I Finally Watched Sailor Moon And I Love It
Sailor Moon is one of the most recognizable and known anime series in the United States. As a kid, I watched a little bit of the English dub, but it was mostly when my parents weren’t home and I could catch it on TV. Oddly, a character skin from League of Legends inspired me to start watching the original subtitled anime from beginning to end. I didn’t even think that I would be interested in anime or manga much, but Sailor Moon has certainly opened my eyes to how much I could enjoy it as a whole, and also why it was (and is!) such a successful and popular series.
From what little I’d watched of the English dub, I had a less than ideal impression of the show. I thought that the characters would be shallow and Mary-Sue, it’d be very cliche’ “guy saves girl all the time”, and probably cheesy. After making it through only a portion of the series though, I’ve realized how wrong I was.
Sailor Moon was ahead of its time. The anime aired in Japan in 1992, and first aired in the U.S. in 1995, albeit with a lot of censorship. With the social issues we find ourselves embroiled in today, I appreciate being able to watch a show that shows homosexual relationships, healthy friendships between women, balanced heterosexual relationships, and young women who seriously kick ass. All of the aforementioned are treated as absolutely normal. Some of the above weren’t depicted in American television, animated or otherwise, until within the last ten years or so. I have also been surprised at how much the men in the series are either needing rescuing themselves, or rescue the women they love not because of some chivalrous act, but because it’s a selfless love that has nothing to do with whether the woman in question is capable of defending themselves or not. Obviously, the Sailor Guardians are more than capable and almost always are the ones to finish a conflict the victor. Women hold so much power in this series – whether it’s Queen Beryl, Princess Serenity, the Sailor Guardians themselves – they are the ones the story is about and they’re the ones that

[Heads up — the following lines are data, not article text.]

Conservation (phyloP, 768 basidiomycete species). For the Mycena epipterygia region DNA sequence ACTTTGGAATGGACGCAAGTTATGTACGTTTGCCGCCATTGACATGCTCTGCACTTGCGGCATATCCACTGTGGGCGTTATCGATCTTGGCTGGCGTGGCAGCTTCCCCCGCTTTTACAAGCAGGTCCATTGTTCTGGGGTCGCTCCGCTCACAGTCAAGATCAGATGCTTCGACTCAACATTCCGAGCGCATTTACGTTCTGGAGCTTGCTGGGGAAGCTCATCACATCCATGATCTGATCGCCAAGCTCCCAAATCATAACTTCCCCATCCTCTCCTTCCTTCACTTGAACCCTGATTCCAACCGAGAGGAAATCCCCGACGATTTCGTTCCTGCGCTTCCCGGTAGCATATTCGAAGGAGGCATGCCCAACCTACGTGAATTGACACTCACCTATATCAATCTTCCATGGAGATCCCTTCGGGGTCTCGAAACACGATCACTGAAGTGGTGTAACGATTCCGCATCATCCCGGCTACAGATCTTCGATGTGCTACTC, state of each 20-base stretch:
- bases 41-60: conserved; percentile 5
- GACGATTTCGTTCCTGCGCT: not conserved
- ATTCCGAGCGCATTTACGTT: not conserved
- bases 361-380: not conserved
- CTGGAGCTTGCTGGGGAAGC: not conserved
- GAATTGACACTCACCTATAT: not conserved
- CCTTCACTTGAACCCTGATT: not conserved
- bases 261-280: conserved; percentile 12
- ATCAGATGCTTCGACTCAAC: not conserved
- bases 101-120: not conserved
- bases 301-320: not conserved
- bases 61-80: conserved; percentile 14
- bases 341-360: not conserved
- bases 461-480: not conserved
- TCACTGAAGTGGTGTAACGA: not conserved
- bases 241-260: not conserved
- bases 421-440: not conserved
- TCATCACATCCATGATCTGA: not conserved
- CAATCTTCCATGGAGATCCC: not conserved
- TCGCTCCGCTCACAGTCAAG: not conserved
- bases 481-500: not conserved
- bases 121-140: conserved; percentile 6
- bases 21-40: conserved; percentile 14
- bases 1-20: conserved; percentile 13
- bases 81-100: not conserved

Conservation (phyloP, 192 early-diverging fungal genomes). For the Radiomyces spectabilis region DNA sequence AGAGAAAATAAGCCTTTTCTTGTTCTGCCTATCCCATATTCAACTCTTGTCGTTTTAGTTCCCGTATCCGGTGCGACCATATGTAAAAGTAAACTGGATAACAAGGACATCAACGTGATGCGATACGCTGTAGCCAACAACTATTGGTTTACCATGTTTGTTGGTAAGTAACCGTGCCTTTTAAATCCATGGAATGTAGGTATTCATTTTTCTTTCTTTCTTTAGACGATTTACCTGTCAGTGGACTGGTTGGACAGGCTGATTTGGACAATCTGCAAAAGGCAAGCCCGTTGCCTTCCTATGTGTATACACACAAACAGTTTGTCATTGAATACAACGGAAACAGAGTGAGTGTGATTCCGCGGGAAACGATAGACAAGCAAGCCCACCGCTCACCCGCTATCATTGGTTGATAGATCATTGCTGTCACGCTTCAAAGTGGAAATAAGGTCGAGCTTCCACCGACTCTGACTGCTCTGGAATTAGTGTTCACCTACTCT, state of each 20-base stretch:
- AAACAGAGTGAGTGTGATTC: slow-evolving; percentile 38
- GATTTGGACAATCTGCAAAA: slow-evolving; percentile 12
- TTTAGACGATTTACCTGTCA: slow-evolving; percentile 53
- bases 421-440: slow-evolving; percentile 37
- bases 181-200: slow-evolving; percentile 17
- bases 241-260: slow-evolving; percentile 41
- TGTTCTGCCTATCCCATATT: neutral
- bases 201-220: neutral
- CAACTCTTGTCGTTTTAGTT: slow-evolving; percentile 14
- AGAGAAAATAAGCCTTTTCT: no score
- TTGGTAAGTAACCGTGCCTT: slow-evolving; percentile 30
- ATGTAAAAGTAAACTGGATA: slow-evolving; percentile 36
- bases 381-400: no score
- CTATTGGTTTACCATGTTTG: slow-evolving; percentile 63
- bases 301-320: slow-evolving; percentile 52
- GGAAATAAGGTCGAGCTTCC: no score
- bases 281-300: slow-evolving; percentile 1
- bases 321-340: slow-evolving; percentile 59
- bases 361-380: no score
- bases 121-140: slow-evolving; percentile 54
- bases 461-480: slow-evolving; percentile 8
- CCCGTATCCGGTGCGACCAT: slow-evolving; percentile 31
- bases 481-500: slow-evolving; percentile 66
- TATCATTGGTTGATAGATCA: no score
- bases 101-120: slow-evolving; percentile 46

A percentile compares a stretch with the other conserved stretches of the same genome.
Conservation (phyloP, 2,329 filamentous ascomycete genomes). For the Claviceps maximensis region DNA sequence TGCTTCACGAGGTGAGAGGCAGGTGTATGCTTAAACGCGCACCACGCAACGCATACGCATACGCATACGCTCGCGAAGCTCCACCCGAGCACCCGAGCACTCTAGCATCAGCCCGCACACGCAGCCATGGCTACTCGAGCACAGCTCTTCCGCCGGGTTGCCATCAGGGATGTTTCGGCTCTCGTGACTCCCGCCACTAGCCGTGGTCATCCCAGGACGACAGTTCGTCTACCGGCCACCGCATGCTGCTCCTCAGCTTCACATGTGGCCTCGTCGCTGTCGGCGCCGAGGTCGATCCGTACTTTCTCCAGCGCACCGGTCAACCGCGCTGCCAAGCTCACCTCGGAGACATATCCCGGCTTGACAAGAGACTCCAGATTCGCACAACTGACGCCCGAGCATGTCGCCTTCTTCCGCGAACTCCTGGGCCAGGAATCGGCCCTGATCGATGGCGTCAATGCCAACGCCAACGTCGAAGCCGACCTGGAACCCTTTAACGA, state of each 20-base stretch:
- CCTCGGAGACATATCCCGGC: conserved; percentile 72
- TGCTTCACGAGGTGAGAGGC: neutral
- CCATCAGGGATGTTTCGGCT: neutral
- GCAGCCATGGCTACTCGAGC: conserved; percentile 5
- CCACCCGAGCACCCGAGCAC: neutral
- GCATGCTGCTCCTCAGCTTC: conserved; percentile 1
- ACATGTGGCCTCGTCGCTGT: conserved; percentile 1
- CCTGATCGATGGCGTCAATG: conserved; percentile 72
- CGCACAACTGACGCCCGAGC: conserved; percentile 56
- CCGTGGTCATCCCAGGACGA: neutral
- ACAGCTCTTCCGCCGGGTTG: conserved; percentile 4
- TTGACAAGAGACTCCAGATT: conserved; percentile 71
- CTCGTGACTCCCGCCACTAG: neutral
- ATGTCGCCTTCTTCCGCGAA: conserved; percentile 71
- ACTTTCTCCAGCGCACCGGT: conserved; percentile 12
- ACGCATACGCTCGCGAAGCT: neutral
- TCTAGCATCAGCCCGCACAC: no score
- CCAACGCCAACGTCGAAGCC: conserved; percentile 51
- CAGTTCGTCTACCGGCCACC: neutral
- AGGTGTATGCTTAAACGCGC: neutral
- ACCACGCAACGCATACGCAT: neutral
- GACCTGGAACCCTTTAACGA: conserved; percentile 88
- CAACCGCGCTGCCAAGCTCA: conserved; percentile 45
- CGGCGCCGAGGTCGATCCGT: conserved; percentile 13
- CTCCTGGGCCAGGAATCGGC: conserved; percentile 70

have the power to save the Solar system from any evil that comes its way.
I didn’t expect to fall in love with the characters as much as I did. Each one has their unique personalities, good and bad traits. They’re normal middle-s
chool girls that have this huge mission on their shoulders, and they handle it well. It’s a great reminder that all of us were there at some point in our lives. I’m finding myself laughing with them, crying with them, cheering for their victories and rallying for them when they fall. You get to know them and then you watch them grow throughout the series, and sometimes you forget that they are in middle school and have to navigate all of the normal issues of growing
up and defend themselves and the world against forces determined to destroy everything.
The part that I least expected to enjoy was watching an entire series where I can’t understand any of the words that I’m hearing and have to rely entirely on subtitles. Although I doubt that watching it will make me understand or speak Japanese anytime soon, it feels like I’m actually being exposed to a facet of a culture completely different from my own. I’ve always been curious about others but slow to try something that may be uncomfortable such as a language barrier. I’m glad that I have now, especially with this series.
I’m almost done watching the second season (Sailor Moon R) and when I finish, I’m planning to start another anime series, maybe something like Cardcaptor Sakura or Hunter x Hunter. Do you have any recommendations for me?